Former U.S. deputy defense secretary: Jonathan Pollard must be freed now
Lawrence Korb tells Army Radio Pollard's punishment was too severe for his crimes, no other person with similar charges received such severe sentence.
The United States must free Jonathan Pollard immediately, the former American deputy defense secretary at the time of Pollard's arrest told Army Radio on Sunday.
Pollard, a former civilian intelligence analyst, was sentenced to life in prison in 1987 on charges of spying on the U.S. for Israel.
Lawrence Korb said that Pollard should be freed since his punishment was too severe relative to the felonies he committed.
Korb pointed out that Pollard has been sitting in prison longer than any other person who has been charged with spying for a friendly country on the U.S.
The reason for Pollard's severe punishment, Korb explained in a piece written for the Los Angeles Times, was due to a letter that the U.S. Secretary of Defense at the time gave to the court directly before Pollard's sentencing.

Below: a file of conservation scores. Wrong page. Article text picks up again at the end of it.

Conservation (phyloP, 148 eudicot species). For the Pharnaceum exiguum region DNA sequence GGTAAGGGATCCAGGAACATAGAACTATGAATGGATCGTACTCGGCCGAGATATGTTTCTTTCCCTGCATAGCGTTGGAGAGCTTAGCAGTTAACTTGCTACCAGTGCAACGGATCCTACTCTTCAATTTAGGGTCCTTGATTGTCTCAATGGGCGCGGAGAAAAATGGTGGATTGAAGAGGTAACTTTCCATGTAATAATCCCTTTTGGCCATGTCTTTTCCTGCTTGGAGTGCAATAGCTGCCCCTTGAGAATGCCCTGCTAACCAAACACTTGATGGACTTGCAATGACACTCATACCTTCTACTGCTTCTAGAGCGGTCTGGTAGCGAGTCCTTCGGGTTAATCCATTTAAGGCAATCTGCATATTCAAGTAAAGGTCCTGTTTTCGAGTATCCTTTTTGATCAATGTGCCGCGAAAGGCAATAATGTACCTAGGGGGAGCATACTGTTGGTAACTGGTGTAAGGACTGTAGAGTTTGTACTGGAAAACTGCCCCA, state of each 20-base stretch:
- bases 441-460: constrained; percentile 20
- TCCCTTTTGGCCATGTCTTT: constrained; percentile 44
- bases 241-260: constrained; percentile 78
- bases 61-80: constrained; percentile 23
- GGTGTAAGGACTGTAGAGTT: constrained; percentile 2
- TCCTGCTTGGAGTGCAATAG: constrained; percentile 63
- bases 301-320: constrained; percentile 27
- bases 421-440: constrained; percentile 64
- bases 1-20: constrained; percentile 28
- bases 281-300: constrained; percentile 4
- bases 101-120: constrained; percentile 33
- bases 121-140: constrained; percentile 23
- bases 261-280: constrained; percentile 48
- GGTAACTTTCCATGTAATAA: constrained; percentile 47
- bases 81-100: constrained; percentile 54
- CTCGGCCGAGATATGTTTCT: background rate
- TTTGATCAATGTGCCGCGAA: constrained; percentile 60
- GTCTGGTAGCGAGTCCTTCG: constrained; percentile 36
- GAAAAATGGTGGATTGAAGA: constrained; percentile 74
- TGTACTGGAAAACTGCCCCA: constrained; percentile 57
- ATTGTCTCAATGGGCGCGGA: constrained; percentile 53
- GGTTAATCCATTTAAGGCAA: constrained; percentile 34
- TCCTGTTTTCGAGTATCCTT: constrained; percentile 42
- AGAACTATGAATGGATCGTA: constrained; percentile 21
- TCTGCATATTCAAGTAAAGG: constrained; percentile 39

In the letter, Secretary of Defense Caspar Willard Weinberger detailed the damage that Pollard caused to the national security of the U.S., including an apparent connection with the exposure and subsequent killing of 11 American agents in the former USSR. According to Korb, the letter demanded that Pollard be severely punished. In Korb's article, he says the thinking that any of Pollard's information had reached the USSR has been debunked.
Another reason that Korb cited in his article was the refusal on the side of the Israeli government to acknowledge that Pollard was indeed one of their agents.
Last month, several U.S. congressmen signed a petition calling on President Obama to pardon Jonathan Pollard in order to advance the peace talks between Israel and the Palestinians.
A statement released by Democratic Representative Barney Frank "notes the positive impact that a grant of clemency would have in Israel, as a strong indication of the goodwill of our nation towards Israel and the Israeli people."
The petition in support of Pollard's release will circulate until mid-October, when it will be sent to the U.S. president, the statement released by Frank's office said.
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